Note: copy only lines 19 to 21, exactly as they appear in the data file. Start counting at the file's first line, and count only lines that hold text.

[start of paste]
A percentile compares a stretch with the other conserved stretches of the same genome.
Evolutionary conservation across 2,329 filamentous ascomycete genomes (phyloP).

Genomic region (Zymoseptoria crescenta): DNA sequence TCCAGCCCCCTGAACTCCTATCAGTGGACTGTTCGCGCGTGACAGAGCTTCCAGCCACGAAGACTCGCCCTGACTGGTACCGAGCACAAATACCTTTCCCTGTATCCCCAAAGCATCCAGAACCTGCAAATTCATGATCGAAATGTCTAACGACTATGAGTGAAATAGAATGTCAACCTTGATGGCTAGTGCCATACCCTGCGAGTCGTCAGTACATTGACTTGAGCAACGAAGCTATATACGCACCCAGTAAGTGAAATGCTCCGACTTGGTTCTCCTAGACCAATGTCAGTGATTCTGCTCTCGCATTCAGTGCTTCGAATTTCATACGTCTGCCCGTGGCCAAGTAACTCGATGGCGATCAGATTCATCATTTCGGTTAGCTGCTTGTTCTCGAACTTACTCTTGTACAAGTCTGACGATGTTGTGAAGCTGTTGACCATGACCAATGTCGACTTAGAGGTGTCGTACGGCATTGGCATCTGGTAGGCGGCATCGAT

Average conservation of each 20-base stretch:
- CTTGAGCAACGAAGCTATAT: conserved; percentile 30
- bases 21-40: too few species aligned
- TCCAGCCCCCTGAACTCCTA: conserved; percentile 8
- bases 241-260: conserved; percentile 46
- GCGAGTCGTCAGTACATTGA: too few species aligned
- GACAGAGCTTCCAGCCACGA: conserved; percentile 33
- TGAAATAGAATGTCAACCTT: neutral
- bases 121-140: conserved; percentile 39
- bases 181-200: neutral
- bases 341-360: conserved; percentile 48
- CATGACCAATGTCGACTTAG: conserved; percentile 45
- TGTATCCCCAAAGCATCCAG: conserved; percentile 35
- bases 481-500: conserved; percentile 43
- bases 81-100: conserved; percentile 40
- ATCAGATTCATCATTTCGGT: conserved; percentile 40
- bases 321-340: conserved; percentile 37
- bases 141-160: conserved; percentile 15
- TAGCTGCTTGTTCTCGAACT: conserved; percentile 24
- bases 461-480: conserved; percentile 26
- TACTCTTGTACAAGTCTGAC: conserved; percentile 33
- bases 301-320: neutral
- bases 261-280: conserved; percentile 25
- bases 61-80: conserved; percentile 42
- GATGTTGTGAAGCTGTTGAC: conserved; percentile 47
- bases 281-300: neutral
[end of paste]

- ATCAGATTCATCATTTCGGT: conserved; percentile 40
- bases 321-340: conserved; percentile 37
- bases 141-160: conserved; percentile 15